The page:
Watch equine veterinarian Dr. Steve O’Grady discuss three common skin issues seen in horses and how these conditions can be treated. This video is brought to you by SmartPak.

About This Video

First and foremost, equine veterinarian Dr. Steve O’Grady outlines how daily grooming and cleanliness of equipment help prevent skin issues. He then describes three of the most common conditions—dermatitis (including scratches), ringworm, and rain rot—and outlines how to identify each of these issues. Dr. O’Grady also explains treatment options available both at home and with assistance from your veterinarian, as well as what horse owners can do to help prevent these afflictions from affecting their horses in the first place.  


Key Principles:

  • Dermatitis (Scratches)
  • Ringworm
  • Rain Rot

This video is brought to you by SmartPak.

About The Expert

Stephen E. O’Grady, DVM, MRCVS
Stephen E. O’Grady, DVM, MRCVS

Dr. Stephen E. O’Grady, DVM, MRCVS, is a veterinarian and farrier specializing in equine podiatry and therapeutic farriery. Originally from Newtown Square, Pa., Dr. O’Grady started his career as an apprentice to International Horseshoeing Hall of Fame farrier Joseph Pierce in West Chester, Pa., prior to attending veterinary school. He earned an undergraduate degree in biology from Haverford College and a veterinary degree from the University of Pretoria in South Africa in 1981.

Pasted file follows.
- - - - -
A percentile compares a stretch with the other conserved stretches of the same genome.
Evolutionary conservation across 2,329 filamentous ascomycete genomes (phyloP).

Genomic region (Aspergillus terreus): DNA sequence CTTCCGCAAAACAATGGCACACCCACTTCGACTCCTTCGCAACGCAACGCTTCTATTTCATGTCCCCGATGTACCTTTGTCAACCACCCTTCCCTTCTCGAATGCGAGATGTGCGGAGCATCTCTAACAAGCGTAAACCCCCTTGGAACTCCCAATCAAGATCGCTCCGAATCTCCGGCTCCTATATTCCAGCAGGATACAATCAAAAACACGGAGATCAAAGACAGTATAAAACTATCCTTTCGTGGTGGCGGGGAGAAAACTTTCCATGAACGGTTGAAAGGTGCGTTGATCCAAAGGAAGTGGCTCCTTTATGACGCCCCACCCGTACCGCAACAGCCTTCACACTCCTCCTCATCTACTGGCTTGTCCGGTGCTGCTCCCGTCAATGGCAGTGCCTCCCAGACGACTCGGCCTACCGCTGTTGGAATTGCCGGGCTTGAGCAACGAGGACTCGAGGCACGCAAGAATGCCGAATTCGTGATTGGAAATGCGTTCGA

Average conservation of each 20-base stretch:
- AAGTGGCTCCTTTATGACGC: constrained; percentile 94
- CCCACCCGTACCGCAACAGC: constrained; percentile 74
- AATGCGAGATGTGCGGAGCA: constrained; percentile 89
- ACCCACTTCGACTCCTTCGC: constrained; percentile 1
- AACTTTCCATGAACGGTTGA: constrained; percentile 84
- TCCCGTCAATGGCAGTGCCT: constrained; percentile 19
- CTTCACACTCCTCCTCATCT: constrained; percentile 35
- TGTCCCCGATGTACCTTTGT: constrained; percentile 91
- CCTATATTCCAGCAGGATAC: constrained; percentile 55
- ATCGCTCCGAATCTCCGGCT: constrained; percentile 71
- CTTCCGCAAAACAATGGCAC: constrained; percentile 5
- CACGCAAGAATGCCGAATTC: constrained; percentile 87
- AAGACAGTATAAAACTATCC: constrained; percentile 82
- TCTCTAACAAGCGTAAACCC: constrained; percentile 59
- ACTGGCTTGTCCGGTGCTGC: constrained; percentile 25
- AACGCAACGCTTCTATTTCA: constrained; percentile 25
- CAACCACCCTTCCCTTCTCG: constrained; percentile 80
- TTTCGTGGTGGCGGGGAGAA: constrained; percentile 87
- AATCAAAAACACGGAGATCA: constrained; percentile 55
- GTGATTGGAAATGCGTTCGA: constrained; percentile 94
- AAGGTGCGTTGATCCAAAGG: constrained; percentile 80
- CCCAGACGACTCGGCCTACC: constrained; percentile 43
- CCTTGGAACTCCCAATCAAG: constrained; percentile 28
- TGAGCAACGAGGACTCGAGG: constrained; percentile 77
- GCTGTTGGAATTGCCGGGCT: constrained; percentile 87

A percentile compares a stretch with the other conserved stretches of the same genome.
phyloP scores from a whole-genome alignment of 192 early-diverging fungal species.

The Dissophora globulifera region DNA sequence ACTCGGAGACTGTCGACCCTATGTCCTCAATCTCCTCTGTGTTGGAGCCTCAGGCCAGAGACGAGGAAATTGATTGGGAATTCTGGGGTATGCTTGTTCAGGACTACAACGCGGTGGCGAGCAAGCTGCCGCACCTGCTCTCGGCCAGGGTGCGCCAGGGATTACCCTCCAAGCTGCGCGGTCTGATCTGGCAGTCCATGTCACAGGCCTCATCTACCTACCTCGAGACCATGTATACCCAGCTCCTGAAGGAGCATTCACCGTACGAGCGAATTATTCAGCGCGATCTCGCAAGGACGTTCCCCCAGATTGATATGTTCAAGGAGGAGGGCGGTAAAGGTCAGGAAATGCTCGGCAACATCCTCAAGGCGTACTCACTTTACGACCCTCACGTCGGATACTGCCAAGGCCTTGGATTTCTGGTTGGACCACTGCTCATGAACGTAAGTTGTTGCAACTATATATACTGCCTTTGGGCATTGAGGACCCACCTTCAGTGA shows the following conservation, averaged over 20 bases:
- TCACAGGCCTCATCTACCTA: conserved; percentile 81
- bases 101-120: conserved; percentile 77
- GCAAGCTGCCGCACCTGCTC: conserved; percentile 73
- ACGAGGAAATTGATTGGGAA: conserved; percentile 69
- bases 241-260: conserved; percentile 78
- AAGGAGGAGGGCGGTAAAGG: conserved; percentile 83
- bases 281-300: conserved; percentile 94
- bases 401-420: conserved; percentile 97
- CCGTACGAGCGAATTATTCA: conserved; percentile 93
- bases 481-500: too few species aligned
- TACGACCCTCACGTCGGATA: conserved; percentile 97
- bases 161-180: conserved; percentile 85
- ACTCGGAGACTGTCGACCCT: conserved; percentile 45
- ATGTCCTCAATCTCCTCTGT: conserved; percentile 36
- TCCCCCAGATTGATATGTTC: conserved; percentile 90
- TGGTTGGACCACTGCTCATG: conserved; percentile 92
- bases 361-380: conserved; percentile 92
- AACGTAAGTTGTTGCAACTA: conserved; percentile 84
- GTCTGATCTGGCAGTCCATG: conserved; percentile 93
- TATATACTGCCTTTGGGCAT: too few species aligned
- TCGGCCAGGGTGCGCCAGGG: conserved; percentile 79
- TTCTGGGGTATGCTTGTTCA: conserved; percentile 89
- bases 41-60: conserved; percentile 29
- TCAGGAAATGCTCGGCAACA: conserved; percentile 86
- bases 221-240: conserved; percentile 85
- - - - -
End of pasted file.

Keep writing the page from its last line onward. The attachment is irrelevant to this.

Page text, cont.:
Based in Keswick, Va., Dr. O’Grady opened his referral practice, Virginia Therapeutic Farriery, in 2014. The practice is devoted to equine foot disease and therapeutic farriery.

Using his skills as a veterinarian and farrier, Dr. O’Grady brings the veterinarian’s knowledge of anatomy, physiology, and biomechanics and the farrier’s perspective on how and why to apply it. In 2015, he joined the Palm Beach Equine Clinic in Wellington, Fla., for the winter show season as a consultant in therapeutic farriery.

Dr. O’Grady has 26 peer-reviewed publications in a variety of journals, such as the “American Association of Equine Practitioners” and “Equine Veterinary Education,” as well as publications in lay journals such as the “American Farriers Journal.”

Keep up with Dr. O’Grady on Facebook.